"Minikin and Lau have written a timely, comprehensive, and useful book on what may be the most important opening of Chinese financial markets for years. China needs to embrace deeper reforms to continue to grow, and the relaxation of capital controls and a growing international role for the renminbi will be essential steps in that process. Understanding what is happening in Hong Kong and beyond with the renminbi is vital for anyone interested in Chinese growth."
Fraser Howie, Managing Director, CLSA Singapore and co–author of Red Capitalism
"The authors have provided a comprehensive and illuminating description of the internationalisation of the renminbi, one of the most significant financial stories of our time."
Robert Cookson, Asia Markets Correspondent at the Financial Times
Top Customer Reviews
The willingness of multinational corporations to settle in renminbi will be critical to China. In Chapter 6 of this book the authors examined the reasons such corporations should and would be willing to do so. The "ultimate prize in renminbi internationalisation will be when it has all the characteristics we see today in the US dollar - including as a liquid currency of last resort.Read more ›
Most Helpful Customer Reviews on Amazon.com (beta) (May include reviews from Early Reviewer Rewards Program)
The willingness of multinational corporations to settle in renminbi will be critical to China. In Chapter 6 of this book the authors examined the reasons such corporations should and would be willing to do so. The "ultimate prize in renminbi internationalisation will be when it has all the characteristics we see today in the US dollar - including as a liquid currency of last resort." The authors believe that the shift may come from a sort of herd mentality, when more and more corporations use the renminbi to settle its transactions, as they stated, "Just as we choose to learn a specific foreign language or maintain a profile on Facebook - because the language is widely spoken or many of our friends are on Facebook." This might perhaps be a superficial perception, but the authors quickly point out the similarity in trade patterns between the UK and China. The latter's role in merchandise trade today is, in the authors' view, a favourable factor for internationalisation. When we add the size of China's economy and the steady rise in China's standard of living to the equation international usage of the renminbi will accelerate. Further, international investors had played an important role in the offshore renminbi from the outset, and should the renminbi hold its value against the other major currencies and assets, the foundation will be strong enough to encourage even deeper involvement by such investors. The authors firmly believe that such investors have a pivotal role to play.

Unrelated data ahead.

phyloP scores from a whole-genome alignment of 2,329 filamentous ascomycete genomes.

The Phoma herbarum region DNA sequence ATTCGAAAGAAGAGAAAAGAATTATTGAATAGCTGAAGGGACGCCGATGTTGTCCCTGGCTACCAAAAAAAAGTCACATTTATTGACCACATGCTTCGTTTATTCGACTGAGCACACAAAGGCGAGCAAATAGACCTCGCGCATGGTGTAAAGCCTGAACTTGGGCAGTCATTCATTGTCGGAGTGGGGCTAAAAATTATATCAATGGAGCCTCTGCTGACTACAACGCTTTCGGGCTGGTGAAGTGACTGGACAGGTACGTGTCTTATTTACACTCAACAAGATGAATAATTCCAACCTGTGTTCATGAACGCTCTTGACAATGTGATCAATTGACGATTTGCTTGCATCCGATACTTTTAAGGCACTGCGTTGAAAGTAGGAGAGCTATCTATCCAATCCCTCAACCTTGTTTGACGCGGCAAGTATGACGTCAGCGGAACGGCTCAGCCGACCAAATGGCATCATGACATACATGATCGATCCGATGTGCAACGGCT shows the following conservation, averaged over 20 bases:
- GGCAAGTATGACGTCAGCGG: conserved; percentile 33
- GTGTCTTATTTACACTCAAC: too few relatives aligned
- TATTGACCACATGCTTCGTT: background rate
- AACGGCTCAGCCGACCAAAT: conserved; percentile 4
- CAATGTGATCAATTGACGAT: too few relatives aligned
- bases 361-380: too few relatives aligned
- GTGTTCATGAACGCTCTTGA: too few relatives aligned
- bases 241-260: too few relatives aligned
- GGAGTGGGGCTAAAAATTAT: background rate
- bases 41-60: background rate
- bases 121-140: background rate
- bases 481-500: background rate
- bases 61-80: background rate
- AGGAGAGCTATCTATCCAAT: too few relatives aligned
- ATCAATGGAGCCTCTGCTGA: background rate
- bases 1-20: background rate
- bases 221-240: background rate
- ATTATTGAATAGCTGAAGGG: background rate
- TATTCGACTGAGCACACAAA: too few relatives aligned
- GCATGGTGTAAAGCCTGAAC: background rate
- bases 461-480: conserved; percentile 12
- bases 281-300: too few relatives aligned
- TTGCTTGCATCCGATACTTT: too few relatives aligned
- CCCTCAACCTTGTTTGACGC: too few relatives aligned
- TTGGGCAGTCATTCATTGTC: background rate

As we are witnessing the early movements, the authors point to some crucial impact and implications that would be worth noting. One of which is the impact of the offshore renminbi on the Hong Kong dollar itself. The question whether the Chinese policy might become a role model for other Asian governments is another. The big question is whether the renminbi might become a foreign exchange anchor in Asia, given the dominance of the US dollar and the Euro thus far. Finally, might we see eventually an Asian monetary union? The authors reminded us that the last great hope was the Japanese yen. Similar optimism had been expressed about the yen 15 to 20 years ago. The Chinese government, and indeed, all Asian governments would like to learn from the lessons in history. If the Chinese succeed, it might be at the expense of the US dollar. The authors seemed to believe that the US dollar will diminish over time. They warned, however, of important challenges - the Chinese authorities must "manage [the] growth of the currency's external use alongside financial market reform and capital account liberalization." However, the authors also believed that the renminbi will rise to stand alongside the developed currencies but not eclipsing them. China's great fear of inflation and a revaluation of its renminbi by free market forces presently ensure that it will not be moving too quickly. The next decade will be a fascinating one for China watchers.
Those who find this book interesting might also wish to read Henry Sanderson and Michael Forsythe's "China's Superbank", 2013 John Wiley & Sons. That is an account of the influence of the China development Bank in recent times across the world. This bank has been expanding Chinese financial power and influence across the globe.